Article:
‘This Lan – does he possess senses like the rest of us?’ one of the agents asked.
Drawing on surprisingly deep reserves of strength, Fulcrom stood to his knees, stumbling more than once as he staggered to the centre of the room. His body thronged with pain. ‘Lan is a woman. Say what you will about me, but that woman has helped save numerous citizens of the city.’
The agents spoke amongst themselves. ‘Say, if he’s fucking a monster like that, does that make him a queer? Punishment by death, that kind of act.’
Fulcrom dashed forward and grabbed the nearest of the agents, pulling his manacles over the man’s head and back down tightly on his neck. They fell to the floor, the man’s screams choked by chains, and the agents swarmed over the pair of them, and Fulcrom remembered only being punched repeatedly in the face . . .
Lan stood atop the roof of Balmacara. The route here had been surprisingly easy. All the guards were now withdrawing into the complex, and preparing only for assaults from the ground. The anarchist threat was immense. Much of the city had been claimed, but elsewhere, at the far end of the city, a far stranger force was gathering. At first she thought that Ulryk had been successful, but this was nowhere near where she had left the priest. Fluxes of magic ricocheted across the first level, by the outer gates of the city. Out here, in the wind and the snow, it was like one of the glorious storms of old, when the weather was warmer and summer storms were intense.
Lan had made a decision: Fulcrom had given Lan her life back – no, he had actually contributed massively to allowing her a life that she had never known before. Whatever it took, she wouldn’t leave him in there to rot. This was no radical politics, but amidst a crumbling city it seemed to be something worth fighting for.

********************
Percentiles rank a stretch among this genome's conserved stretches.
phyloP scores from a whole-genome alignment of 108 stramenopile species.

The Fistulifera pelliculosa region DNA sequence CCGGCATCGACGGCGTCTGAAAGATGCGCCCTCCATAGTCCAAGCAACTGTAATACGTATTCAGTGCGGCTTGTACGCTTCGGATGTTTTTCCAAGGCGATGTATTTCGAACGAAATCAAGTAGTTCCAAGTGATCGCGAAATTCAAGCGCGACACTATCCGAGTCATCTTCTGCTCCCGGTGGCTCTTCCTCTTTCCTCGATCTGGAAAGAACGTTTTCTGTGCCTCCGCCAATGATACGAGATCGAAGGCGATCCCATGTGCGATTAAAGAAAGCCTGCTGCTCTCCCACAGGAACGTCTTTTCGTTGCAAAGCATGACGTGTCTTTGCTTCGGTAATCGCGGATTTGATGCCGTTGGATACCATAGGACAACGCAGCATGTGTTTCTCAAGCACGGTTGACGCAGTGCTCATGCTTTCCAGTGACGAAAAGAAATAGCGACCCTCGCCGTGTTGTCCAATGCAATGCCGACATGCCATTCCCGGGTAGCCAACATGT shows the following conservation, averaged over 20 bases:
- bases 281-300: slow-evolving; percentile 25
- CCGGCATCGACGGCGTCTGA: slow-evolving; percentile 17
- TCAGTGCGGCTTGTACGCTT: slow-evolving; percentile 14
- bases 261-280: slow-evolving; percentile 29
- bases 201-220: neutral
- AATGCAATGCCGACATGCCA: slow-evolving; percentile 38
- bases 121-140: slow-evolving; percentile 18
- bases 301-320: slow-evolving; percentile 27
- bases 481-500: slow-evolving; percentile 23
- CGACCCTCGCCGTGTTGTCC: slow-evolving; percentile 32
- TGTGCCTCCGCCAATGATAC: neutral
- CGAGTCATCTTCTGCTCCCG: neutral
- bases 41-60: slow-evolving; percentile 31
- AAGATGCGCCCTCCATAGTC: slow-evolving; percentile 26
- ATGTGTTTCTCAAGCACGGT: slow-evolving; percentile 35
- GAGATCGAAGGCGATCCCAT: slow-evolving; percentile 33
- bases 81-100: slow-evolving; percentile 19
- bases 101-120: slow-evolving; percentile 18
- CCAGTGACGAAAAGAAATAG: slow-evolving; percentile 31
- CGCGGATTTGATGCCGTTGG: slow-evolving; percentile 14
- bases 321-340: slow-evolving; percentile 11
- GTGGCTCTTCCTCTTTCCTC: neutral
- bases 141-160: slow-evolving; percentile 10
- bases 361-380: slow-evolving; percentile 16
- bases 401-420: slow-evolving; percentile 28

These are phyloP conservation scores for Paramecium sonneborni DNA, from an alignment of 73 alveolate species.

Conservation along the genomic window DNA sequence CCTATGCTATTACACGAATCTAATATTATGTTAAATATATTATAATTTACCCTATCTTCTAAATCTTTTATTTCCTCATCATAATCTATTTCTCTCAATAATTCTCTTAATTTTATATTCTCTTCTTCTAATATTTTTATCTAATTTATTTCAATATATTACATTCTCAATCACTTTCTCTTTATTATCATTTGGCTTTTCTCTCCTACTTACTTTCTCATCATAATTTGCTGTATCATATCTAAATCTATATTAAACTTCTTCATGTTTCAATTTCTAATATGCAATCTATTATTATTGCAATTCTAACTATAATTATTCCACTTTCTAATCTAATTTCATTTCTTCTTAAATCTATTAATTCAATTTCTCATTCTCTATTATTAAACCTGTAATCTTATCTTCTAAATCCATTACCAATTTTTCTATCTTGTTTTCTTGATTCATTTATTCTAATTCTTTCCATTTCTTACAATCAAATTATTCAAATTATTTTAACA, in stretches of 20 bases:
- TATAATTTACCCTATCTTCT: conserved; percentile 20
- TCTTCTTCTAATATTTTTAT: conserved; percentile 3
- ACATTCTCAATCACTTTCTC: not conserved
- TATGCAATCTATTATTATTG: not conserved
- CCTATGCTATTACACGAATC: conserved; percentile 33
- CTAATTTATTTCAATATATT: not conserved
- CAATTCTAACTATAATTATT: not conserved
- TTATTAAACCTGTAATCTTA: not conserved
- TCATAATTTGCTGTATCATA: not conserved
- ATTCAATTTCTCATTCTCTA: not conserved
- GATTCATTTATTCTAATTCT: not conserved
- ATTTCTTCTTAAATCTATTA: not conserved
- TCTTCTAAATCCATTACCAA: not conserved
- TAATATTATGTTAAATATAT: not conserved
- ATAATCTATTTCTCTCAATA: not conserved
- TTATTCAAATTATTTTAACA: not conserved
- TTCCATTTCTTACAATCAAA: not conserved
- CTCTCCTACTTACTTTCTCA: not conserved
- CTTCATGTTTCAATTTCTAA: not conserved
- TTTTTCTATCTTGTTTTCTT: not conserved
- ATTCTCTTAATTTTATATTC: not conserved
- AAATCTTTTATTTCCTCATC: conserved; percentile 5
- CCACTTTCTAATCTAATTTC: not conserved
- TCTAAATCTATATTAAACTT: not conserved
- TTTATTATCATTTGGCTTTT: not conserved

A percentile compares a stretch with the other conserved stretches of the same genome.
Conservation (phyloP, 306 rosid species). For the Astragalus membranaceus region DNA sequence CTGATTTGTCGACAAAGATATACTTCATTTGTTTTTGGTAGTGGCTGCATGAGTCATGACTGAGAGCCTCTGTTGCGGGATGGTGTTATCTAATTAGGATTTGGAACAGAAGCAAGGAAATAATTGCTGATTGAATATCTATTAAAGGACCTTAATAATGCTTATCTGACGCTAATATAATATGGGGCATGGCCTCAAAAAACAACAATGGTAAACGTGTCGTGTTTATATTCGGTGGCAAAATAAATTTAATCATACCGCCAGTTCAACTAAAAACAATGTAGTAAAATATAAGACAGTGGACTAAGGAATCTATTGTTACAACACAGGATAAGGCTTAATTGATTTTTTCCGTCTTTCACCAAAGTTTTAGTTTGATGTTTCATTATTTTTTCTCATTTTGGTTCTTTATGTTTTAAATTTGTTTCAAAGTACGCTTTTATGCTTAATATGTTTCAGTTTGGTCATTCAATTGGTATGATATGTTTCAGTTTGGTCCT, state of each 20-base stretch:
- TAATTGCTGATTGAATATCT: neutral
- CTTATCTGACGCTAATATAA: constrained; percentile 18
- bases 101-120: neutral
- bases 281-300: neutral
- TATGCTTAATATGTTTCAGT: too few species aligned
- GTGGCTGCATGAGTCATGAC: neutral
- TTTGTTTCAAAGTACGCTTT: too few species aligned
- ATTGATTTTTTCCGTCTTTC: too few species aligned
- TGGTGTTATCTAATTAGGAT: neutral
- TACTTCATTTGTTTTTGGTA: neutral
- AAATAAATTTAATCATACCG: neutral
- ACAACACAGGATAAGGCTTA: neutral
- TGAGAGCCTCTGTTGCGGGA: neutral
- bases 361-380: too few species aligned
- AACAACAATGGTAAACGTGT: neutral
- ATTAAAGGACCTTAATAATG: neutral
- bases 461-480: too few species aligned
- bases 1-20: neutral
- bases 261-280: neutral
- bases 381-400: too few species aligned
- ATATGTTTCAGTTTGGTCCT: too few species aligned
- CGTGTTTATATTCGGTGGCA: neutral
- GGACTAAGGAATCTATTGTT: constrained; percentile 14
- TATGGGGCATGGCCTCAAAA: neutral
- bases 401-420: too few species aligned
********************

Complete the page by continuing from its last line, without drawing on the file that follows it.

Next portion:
She walked along the edge of the roof and, when she sighted a guard with a crossbow patrolling the upper levels, she dipped down and crawled along between the tops of windows and the gutters.
Something moved down below, in one of the small walled gardens: shadows fought urgent, silent battles – she saw guardsmen hacked down from behind, or collapsing with a bolt or an arrow in the chest, and then a group slid along the perimeter of this enclosed zone, some leaping over the walls and then guiding the others through. Were these the anarchists? She felt a primitive urge to stop them, but then came to her senses. This is no longer your battle. Fulcrom is all that matters.
Then two voices, two figures running down the steps – these she recognized. Lan turned and skipped across the window frames, nearly slipping a few times.
From under the lip of the roof, she watched Vuldon and Tane stomp down the front steps of Balmacara, towards a unit of guardsmen.
What should she do?
‘Tane,’ she whispered.
She saw the werecat pause briefly, and Vuldon halted alongside him. Tane looked about the platform, then appeared to be in dialogue with Vuldon.
‘Tane, you idiot. It’s Lan, I’m here. Please play along.’
Again, dialogue between the two Knights. Had he heard her? She could only hope so.
‘Arrest me when I land, and tell them you’re taking me in!’
Before she could reconsider she pushed herself from the wall and walked through the air, then down across their path, where she skidded to a halt on the icy ground. A unit of soldiers began to approach, but Lan looked up expectantly at her former colleagues.
Vuldon nodded his understanding, and waved a big hand towards the approaching soldiers, who clattered to a halt. ‘If I were you,’ he bellowed, ‘I’d get back to your stations like the Emperor commands. We’ll take her in. She’s dangerous.’
Tane pretended to force her hands behind her back, and turned her around to face the steps.
‘What’s your plan?’ he whispered in her ear. ‘If we take you inside you’ll be taken into custody.’
‘I want to break out Fulcrom,’ she whispered, blinking as snow whipped into her face. Vuldon was negotiating with the soldiers to one side.
‘Do you want to join him in prison?’ Tane said. ‘They’ll kill the both of you – or at the very least, they’ll take away your powers.’
Vuldon marched over. He said quietly, ‘I guess you want us to help break Fulcrom out.’
Lan smiled. ‘Damn right I do.’